Chris Megson, in his book Modern British Playwriting: the 1970s described the case succinctly: '7:84's production of The Ballygombeen Bequest by John Arden and Margaretta D'Arcy . . . attacked British actions in Northern Ireland and accused the British Army of using torture. The production was halted after legal advice in the final week of its run at the Bush Theatre. The controversy related to a programme note about a real absentee English landlord who was in the process of evicting a tenant and whose contact details were listed in the programme. The landlord issued a writ on the writers in a civil action and the military also complained about the play's content. The case was eventually settled out of court but the company's annual grant was removed.'

A play with songs, and a spoonful of cynicism, The Little Gray Home in the West tells the story of a businessman named Baker-Fortescue who has come to inherit a small estate in the south of Ireland, a place where communications with the locals, and the security of fences, is forever on a knife's edge.

The Royal Pardon

Bloomsbury Publishing
Type: Text

After years of war, peace is to be reached between England and France, sealed by the marriage of the English prince and the French princesse.

A company of actors are to be sent from England to Paris, to perform at a theatrical gala in celebration of the union. Croke's band of performers are carrying with them an ex-soldier Luke, on the run from the law.

Circumstances twist, turn and contrive to place the soldier on the stage, with his new found beloved, where he must ad lib a play of great ingenuity to appease royalty, and the law's claim upon him.

The Royal Pardon or The Soldier who became an Actor was first performed at the Bedford Arts Centre, Devon, in 1966.

Vandaleur's Folly

Bloomsbury Publishing
Type: Text

John Vandaleur was an estate owner in County Clare in the west of Ireland. In 1831, tired of the outrages committed by some of his tenants in the throes of a violent organisation named 'The Ribbonmen', Vandaleur established a co-operative, known as the Ralahine Commune. A system of commonwealth, it established many innovations, including a co-operative-only currency-system, and even a type of pension fund.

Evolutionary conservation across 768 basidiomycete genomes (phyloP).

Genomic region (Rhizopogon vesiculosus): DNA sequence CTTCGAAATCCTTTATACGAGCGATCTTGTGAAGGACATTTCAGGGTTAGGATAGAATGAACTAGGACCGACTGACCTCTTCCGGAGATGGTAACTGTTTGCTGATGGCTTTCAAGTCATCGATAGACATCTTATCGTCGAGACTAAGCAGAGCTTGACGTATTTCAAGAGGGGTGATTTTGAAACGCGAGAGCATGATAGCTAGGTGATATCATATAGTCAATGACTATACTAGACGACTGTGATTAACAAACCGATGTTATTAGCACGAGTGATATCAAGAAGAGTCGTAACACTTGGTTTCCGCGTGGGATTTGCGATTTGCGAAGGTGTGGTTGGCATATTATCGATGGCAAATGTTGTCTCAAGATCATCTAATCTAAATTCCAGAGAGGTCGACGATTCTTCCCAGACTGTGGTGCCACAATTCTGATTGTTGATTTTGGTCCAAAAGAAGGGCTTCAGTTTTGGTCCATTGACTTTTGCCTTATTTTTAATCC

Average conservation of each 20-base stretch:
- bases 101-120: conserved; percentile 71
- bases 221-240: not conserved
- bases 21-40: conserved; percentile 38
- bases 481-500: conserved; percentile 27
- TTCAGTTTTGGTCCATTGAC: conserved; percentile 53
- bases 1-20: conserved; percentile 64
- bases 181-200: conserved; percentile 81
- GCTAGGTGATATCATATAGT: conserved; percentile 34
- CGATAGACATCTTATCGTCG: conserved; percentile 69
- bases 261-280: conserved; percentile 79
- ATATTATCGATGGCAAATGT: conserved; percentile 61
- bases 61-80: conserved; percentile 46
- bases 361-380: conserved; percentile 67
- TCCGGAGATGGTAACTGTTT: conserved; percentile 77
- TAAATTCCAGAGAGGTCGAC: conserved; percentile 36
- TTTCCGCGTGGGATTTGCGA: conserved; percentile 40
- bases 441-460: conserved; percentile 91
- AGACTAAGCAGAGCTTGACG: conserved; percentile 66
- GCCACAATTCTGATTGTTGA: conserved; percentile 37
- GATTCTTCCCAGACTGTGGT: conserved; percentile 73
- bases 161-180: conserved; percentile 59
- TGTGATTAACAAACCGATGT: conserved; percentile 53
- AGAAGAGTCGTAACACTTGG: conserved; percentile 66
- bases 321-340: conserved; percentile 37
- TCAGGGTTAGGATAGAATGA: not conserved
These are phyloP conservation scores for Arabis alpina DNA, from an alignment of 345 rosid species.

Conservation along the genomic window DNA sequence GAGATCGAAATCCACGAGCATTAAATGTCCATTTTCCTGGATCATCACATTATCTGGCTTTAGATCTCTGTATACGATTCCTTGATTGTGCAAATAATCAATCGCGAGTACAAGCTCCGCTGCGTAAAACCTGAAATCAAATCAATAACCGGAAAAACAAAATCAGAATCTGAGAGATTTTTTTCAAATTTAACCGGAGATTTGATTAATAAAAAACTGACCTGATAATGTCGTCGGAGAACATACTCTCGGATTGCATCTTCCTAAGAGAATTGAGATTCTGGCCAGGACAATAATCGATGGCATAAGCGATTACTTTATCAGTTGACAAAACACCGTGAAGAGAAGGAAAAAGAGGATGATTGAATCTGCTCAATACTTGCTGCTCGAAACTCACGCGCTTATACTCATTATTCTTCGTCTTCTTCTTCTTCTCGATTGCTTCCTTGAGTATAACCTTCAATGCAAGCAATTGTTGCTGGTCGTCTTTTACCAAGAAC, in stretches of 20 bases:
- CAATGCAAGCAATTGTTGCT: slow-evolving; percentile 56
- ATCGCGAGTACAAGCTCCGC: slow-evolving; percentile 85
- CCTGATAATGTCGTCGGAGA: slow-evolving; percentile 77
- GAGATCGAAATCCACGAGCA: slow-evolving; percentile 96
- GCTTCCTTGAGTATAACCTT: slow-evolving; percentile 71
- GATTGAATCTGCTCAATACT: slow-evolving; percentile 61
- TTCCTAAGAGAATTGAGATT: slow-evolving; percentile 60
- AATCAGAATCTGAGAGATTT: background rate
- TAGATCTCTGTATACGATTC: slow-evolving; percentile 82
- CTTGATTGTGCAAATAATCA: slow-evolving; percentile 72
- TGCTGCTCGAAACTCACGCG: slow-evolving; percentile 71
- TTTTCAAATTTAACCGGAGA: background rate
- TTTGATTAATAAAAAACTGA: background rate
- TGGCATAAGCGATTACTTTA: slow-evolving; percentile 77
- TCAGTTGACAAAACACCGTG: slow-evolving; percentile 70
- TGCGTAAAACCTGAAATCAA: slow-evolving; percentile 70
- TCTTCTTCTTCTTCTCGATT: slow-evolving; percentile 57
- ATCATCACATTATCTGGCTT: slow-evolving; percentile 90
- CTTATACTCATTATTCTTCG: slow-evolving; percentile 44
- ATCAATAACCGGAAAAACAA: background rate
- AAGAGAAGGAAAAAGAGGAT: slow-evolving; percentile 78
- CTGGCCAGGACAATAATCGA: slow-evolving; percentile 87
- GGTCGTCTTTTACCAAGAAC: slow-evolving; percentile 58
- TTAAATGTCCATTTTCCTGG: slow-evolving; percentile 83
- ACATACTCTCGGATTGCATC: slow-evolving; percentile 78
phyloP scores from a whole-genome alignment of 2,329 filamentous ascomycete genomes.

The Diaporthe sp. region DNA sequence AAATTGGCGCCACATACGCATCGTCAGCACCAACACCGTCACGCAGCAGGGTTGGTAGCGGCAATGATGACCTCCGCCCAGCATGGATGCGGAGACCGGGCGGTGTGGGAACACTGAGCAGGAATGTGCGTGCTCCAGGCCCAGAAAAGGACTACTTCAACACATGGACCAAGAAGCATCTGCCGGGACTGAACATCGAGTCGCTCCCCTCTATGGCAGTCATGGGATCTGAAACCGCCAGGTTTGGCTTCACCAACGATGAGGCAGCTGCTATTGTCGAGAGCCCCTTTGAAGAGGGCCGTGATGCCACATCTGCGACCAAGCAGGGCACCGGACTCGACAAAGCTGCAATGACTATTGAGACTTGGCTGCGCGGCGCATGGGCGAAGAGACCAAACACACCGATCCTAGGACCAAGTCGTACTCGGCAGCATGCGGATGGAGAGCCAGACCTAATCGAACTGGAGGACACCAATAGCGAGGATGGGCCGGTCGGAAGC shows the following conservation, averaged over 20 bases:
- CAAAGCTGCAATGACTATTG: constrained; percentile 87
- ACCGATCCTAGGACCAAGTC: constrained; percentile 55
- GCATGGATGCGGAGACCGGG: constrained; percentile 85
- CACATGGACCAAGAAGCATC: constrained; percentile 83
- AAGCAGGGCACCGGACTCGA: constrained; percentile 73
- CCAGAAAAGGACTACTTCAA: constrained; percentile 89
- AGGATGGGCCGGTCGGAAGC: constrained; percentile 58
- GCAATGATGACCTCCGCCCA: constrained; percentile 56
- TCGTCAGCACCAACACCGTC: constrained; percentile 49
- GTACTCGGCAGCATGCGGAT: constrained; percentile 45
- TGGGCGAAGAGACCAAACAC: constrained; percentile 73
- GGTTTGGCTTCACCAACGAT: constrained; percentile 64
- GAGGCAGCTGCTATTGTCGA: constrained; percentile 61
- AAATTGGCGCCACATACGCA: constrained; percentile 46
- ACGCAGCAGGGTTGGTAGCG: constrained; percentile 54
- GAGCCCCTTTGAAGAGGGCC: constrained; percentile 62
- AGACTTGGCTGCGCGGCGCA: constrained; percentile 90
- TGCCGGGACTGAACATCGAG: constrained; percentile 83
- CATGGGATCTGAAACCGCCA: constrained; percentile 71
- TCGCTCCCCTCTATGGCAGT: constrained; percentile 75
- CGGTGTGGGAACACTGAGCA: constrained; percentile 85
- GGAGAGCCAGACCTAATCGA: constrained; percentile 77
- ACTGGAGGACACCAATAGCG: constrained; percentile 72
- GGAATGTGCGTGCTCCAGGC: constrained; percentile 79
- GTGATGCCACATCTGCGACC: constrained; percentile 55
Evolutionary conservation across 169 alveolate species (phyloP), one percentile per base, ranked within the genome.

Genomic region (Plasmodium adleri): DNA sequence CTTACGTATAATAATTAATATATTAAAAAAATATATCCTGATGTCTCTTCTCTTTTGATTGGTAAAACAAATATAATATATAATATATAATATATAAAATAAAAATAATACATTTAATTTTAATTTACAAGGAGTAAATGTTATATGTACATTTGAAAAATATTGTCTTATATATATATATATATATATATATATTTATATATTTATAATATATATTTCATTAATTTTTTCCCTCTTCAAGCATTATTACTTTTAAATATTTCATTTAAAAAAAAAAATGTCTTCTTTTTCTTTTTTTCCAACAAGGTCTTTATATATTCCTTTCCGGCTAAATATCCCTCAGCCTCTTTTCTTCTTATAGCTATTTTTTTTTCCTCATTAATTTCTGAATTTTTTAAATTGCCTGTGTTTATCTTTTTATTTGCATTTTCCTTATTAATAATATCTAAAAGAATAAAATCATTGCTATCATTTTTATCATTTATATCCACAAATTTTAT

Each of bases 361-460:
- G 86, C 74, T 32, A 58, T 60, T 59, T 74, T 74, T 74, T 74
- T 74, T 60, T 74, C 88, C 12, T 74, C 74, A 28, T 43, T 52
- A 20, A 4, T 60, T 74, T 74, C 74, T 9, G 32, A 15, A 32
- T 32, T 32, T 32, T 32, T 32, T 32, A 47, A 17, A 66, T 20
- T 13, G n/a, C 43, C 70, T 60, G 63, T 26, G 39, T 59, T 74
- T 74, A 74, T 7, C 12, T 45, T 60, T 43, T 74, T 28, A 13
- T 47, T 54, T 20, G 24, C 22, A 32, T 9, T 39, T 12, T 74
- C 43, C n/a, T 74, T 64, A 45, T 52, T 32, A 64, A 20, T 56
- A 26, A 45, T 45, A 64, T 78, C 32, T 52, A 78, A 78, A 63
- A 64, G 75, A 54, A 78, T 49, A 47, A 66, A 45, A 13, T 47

Vandaleur's Folly tells the story of this commune, and its, perhaps inevitable, demise after two years. In Arden and D'Arcy's version, the external influences of colonial capitalism and its attendant military force – as well as the wagering caprices of Vandaleur himself – are more than a match for the good intentions of communal farmers in the county Clare.

Picture of John Arden

John Arden (1930-2012) was a British dramatist, noted for his politically challenging and linguistically rich plays in the tradition of Brecht; he has written for radio and television as well as for the stage. After 1965 he collaborated on many works with his wife, the Irish playwright Margaretta D'Arcy. Arden's first professionally produced play was a radio drama, The Life of Mars, broadcast in 1956. In the late 1950s Arden was associated with the Royal Court Theatre, where his stark anti-war play Serjeant Musgrave's Dance opened in 1959. The play was something of a commercial failure at the time, but has been frequently revived since.

It was during the 1960s that Arden produced most of his major stage works; these include The Happy Haven (1960), The Workhouse Donkey (1963), which concerns municipal corruption in Arden's native Barnsley, Armstrong's Last Goodnight (1964), which drew parallels between contemporary political events in the Congo and machinations in medieval Scotland, and Left-Handed Liberty (1965).

In 1972 Arden and D'Arcy had a major argument with the RSC about the staging of their Arthurian play The Island of the Mighty. The argument culminated in Arden picketing the theatre and vowing that he would not write for the British stage again.He settled in Galway, Ireland, in 1971. He was elected to Aosdána in 2011, a year before his death.